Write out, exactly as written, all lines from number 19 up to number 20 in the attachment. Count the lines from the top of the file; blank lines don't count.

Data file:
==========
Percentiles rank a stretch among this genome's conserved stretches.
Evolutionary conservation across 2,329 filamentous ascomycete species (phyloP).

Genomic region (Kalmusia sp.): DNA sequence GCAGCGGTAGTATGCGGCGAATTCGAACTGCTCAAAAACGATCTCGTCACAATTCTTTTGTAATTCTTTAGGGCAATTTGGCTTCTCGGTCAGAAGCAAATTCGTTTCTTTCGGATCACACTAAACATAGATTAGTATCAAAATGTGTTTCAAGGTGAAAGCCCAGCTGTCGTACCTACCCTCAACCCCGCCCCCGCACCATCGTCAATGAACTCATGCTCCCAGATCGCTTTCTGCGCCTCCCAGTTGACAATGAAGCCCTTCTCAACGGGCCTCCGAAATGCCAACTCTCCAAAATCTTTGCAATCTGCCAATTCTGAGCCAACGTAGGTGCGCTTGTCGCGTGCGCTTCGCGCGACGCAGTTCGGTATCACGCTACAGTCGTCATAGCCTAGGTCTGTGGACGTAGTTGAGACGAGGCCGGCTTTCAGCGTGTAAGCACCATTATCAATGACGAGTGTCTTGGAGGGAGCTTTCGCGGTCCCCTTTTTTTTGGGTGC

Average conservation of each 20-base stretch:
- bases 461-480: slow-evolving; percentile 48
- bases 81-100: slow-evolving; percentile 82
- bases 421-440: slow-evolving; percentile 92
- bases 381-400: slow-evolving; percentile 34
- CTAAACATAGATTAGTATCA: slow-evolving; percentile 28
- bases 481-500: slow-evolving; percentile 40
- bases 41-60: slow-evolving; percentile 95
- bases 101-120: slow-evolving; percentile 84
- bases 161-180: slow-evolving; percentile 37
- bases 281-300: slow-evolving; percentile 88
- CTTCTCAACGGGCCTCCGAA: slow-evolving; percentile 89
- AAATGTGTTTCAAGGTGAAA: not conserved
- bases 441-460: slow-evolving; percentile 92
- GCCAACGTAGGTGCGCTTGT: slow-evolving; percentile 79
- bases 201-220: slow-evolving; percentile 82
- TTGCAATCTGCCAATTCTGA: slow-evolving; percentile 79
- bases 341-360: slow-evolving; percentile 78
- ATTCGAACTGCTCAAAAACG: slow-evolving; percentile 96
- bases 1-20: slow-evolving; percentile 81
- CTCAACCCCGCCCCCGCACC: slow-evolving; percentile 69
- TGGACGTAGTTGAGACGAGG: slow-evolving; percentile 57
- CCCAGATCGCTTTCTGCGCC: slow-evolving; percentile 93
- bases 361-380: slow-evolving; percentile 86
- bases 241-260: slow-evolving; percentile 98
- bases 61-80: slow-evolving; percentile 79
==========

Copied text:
- bases 201-220: slow-evolving; percentile 82
- TTGCAATCTGCCAATTCTGA: slow-evolving; percentile 79